Every year at the start of the academic year at the UvA we have a large instalfest to install the latest Ubuntu LTS release on the laptops of the first year bachelor computer science and artificial intelligence students. This year we had around 220 students, that we did in two rounds. The first round was around 90 students and the second round was around 130 students. Because most student buy a new laptop this group gives a good insight into the current state of Linux support on modern laptops and the issues that you could face when trying to dual boot a modern laptop.


The following list of common issues are not in any specific order.

Secure boot

It seems that most vendors finally have a somewhat usable secure boot implementation, some vendors only call the option secure boot support and for some you still need to configure an admin password in the BIOS to disable secure boot or they only allow you to change the uEFI boot order if you have secure boot enabled. However using MOK to enroll new keys is helpful if you need to keep in enabled but need out of tree drivers. You can keep secure boot enabled if you do not require a newer kernel of out of tree drivers.


Most modern laptops, if they are in the somewhat more business oriented market, will have bitlocker enabled by default. If you resize the partition, disable secure boot or change to boot order you will have to enter the bitlocker recovery key, normally this is stored in your Microsoft account if you have one. It is nonetheless recommend to export the key from windows or disable bitlocker before you start the installation and re-enable it after the installation. It is also a good idea to lookup if you still know you local windows password, after the changes and a reboot it will request you to enter the password and not the pin and windows hello will be disabled.

This year we came across the issue that the link to retrieve the recovery key on the screen, was incorrect. It was pointing to a different domain name. Manually browsing to the page from the Microsoft site worked.


Most modern laptops ship with Intel RST default enabled but do not use any of the raid features as there is only 1 ssd drive in the system. Currently we opt to disable Intel RST by changing windows 10 to safe mode switching it to ACHI and then disable safe mode. It is also possible to keep using Intel RST by running dmraid to detect the drive. However because of time constraints disabling it in windows is a quicker option. However disabling RST will give on most laptops a scary warning that this will erase all data from the disk, this is not the case when there is no raid configured.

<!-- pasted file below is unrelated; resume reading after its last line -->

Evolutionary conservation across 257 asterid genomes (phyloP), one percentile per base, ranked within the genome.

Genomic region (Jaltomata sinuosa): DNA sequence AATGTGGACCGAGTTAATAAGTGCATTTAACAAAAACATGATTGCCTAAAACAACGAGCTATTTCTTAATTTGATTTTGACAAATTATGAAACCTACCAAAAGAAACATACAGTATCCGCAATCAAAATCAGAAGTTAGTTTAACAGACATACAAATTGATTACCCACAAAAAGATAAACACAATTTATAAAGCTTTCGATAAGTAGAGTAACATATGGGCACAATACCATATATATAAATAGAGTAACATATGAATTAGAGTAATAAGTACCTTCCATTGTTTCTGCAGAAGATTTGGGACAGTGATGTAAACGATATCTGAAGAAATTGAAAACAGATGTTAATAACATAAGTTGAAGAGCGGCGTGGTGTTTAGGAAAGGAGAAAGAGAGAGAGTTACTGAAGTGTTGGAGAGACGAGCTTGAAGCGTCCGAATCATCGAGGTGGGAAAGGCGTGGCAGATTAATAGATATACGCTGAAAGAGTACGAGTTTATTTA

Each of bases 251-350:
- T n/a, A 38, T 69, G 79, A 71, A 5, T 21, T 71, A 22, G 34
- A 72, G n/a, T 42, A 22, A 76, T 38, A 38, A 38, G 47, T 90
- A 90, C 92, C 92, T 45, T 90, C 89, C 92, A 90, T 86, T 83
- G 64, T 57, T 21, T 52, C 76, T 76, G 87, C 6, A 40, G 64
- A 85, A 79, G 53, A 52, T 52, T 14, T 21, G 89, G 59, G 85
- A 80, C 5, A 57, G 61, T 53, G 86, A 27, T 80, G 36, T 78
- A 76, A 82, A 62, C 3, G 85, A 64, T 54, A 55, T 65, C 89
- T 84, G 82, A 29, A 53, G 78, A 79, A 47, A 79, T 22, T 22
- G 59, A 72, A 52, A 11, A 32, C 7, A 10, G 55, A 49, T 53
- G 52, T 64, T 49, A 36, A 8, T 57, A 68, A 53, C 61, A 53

As usual, if the laptop has a modern Nvidia card, most of the time it will not boot without installing the proprietary drivers, even if it correctly boots with nouveau we see that sometimes the WiFi card refuses to connect or find networks or that it randomly hangs after a few minutes, after switching to the proprietary drivers this fixes the issue.


Last year we had a lot of students with the rtl8821CE card which is currently still not supported in mainline Linux sadly. In our initial assessment it looked like that some vendors still are using this card. Most of the issues that we saw was missing firmware blobs for some of the Atheros cards and only a few other realtek cards that currently do not have in tree drivers.

Repair shops

We also saw again that some repair shops when reinstalling windows 10 in a laptop formatting the driver to MBR and thus installing it without EFI, and therefor creating some issues because of having a maximum of 4 primary partitions that a modern windows 10 uses all of them, 1 boot partition, the main partition, 1 recovery partition and 1 OEM recovery partition on most installs.


We have seen over the past few years that in general the quality of the laptops in the consumer price range has gone up, but the Linux support out of the box is still not great. It would be nice to see more vendors supporting the fwupd project to allow EFI upgraded from within Linux, and stop enabling Intel RST by default.

From a security standpoint it is good to see that every year more laptops come enabled with full disk encryption out of the box, hopefully this will increase to more than the current ~10% that we currently see.